Yu-Ju Lin, Karina K. Jimenez Garcia, Ian B. Spielman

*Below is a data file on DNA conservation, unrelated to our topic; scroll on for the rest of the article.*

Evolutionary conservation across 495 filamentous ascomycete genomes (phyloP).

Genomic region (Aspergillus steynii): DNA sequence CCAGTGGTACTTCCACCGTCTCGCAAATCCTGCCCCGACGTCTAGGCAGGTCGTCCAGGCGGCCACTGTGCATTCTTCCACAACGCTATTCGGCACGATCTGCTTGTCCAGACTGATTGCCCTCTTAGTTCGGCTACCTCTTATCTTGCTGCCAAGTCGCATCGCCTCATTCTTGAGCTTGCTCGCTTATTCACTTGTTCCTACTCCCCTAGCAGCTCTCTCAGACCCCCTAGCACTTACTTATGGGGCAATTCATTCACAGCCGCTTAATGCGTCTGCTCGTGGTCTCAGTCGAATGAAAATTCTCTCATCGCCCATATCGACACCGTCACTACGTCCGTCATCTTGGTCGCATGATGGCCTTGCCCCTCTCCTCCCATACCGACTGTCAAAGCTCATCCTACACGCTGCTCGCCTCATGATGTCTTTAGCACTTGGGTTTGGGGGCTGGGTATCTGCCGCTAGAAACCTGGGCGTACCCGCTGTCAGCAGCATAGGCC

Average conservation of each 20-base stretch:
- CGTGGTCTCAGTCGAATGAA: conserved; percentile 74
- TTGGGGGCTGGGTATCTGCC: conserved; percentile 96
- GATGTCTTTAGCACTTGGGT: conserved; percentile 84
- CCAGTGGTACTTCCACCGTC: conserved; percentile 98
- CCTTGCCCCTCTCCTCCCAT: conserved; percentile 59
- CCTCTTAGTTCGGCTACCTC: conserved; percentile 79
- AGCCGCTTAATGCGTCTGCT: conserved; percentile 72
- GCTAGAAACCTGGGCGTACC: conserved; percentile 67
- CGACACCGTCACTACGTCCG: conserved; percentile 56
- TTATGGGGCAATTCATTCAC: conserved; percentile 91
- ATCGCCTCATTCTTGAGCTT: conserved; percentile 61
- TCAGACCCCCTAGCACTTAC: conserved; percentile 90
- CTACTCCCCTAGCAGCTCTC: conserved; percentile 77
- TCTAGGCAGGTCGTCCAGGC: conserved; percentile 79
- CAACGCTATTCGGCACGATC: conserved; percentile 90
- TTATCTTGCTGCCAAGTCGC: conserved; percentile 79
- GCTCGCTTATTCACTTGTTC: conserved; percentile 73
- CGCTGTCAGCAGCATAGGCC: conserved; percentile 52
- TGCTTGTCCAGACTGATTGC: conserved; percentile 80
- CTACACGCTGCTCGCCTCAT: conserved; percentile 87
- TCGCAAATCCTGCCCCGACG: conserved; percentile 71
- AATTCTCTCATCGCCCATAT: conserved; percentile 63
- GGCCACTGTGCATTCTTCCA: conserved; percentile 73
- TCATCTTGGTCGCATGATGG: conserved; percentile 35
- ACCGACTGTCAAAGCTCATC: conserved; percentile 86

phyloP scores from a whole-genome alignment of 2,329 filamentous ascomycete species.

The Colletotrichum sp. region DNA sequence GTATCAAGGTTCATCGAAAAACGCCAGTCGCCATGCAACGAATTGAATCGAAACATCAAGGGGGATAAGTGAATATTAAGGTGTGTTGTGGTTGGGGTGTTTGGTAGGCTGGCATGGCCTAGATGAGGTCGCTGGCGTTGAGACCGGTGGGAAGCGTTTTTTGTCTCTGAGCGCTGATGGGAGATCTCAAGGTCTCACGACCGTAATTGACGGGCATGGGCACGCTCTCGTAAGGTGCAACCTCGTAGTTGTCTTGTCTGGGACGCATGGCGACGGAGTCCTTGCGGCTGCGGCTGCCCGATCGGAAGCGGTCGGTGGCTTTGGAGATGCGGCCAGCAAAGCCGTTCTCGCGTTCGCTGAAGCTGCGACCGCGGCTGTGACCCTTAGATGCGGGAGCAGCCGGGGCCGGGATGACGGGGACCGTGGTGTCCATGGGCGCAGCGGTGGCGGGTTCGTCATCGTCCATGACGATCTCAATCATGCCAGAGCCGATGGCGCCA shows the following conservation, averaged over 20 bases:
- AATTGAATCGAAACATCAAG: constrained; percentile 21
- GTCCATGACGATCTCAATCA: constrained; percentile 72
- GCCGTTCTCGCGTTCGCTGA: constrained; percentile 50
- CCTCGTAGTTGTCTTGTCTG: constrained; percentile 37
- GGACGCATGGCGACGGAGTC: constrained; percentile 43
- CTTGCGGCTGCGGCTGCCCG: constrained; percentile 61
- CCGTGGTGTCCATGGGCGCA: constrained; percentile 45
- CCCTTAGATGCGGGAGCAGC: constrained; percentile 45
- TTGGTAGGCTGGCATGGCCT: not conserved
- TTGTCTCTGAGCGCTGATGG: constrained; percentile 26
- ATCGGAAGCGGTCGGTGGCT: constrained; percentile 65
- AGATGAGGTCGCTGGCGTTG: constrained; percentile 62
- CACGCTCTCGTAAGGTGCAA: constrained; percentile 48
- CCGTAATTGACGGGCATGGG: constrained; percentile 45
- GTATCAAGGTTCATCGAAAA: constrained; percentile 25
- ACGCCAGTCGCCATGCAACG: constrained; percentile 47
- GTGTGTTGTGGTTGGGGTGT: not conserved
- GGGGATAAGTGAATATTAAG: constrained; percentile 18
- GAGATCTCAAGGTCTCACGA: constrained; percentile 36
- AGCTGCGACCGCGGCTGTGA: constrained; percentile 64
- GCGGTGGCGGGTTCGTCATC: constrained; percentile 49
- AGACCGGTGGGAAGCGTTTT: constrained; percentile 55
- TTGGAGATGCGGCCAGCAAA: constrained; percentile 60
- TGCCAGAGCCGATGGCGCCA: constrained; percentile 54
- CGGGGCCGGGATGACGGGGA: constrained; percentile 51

Spin-orbit (SO) coupling -- the interaction between a quantum particle's spin and its momentum -- is ubiquitous in nature, from atoms to solids. In condensed matter systems, SO coupling is crucial for the spin-Hall effect and topological insulators; it contributes to the electronic properties of materials such as GaAs, and is important for spintronic devices. Ultracold atoms, quantum many-body systems under nearly precise experimental control, would seem to be an ideal platform to study these fascinating SO coupled systems. While an atom's intrinsic SO coupling affects its electronic structure, it does not lead to coupling between the spin and the center- of-mass motion of the atom. Here, we engineer SO coupling (an equal sum of Rashba and Dresselhaus) in a neutral atomic Bose-Einstein condensate by dressing two atomic spin states with a pair of lasers. Not only is this the first SO coupling realized in ultracold atomic gases, it is also the first ever observed for bosons. Furthermore, in the presence of the optical coupling the interactions between the two dressed atomic spin states are modified, and we observe a quantum phase transition from a spatially spin-mixed state (lasers off) to a phase separated state (above a critical laser intensity). The location of this transition is in agreement with our theory and this technique -- equally applicable for bosons and fermions -- sets the stage to realize topological insulators in fermionic neutral atom systems.